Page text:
A company can also be recognised as a “qualified person.” The “design document” should be a recorded representation of the design and can vary in form, such as a drawing, photograph, model, prototype, written description, computer data, or disc data. The owner of the design right is typically the designer, or their employer or commissioner if relevant.

The Seraphine vs. Mamarella Case: A Detailed Overview

The legal battle between Seraphine, a maternity wear producer, and Mamarella, a retailer, serves as a significant case study. The dispute centres around allegations that Mamarella infringed on Seraphine’s unregistered design rights by selling similar maternity clothing after their trading relationship ended in 2022.

Background of the Case

Seraphine commenced legal proceedings against Mamarella in June 2023, initially attempting to serve the lawsuit in Germany without court permission, citing the 1928 Convention between His Majesty and the President of the German Reich regarding Legal Proceedings in Civil and Commercial Matters. However, Mamarella contested the validity of this service, leading to complex jurisdictional debates.

The Legal Arguments and Decision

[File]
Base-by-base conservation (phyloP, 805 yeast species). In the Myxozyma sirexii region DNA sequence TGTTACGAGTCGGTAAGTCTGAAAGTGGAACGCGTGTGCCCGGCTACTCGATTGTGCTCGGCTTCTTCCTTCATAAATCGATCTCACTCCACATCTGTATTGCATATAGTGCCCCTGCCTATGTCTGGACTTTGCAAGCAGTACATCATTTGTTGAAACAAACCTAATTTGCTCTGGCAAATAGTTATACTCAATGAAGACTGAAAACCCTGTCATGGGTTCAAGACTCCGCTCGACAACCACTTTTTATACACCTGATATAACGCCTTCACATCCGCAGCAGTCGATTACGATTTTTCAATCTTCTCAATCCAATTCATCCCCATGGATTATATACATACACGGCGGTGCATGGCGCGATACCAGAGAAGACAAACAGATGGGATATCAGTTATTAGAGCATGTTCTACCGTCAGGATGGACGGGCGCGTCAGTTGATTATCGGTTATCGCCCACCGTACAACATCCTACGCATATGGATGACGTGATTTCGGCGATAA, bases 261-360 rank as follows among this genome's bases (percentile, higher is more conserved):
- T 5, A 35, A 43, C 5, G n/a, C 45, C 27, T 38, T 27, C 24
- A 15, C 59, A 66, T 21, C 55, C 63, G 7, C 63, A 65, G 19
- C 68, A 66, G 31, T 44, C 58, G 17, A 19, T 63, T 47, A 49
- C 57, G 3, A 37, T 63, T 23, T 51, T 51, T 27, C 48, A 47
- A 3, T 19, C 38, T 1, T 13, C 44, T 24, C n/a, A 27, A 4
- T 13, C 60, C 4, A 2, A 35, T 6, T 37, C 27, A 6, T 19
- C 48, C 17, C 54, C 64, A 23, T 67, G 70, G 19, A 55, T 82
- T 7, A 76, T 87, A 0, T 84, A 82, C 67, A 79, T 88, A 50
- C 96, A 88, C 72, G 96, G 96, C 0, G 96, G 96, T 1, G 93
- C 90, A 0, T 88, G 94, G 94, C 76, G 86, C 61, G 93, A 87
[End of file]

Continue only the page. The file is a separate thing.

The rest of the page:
At the heart of the case was whether Seraphine could serve Mamarella out of jurisdiction under CPR 6.33(2B)(b) without the court’s permission, which hinges on whether a contract had an exclusive jurisdiction clause.

The disputed “2021 terms document” included such a clause, suggesting any legal disputes would be under the exclusive jurisdiction of English and Welsh courts.

The judge, Michael Tappin KC, evaluated the arguments focusing on the applicability of the jurisdiction clause in the contracts under which Mamarella ordered goods. The decision highlighted the importance of contract terms and how they are applied to ongoing business relationships.

Key Judicial Quotes

  • “The real issue between the parties which falls for determination is whether Seraphine was entitled to serve the proceedings out of the jurisdiction without the permission of the Court.”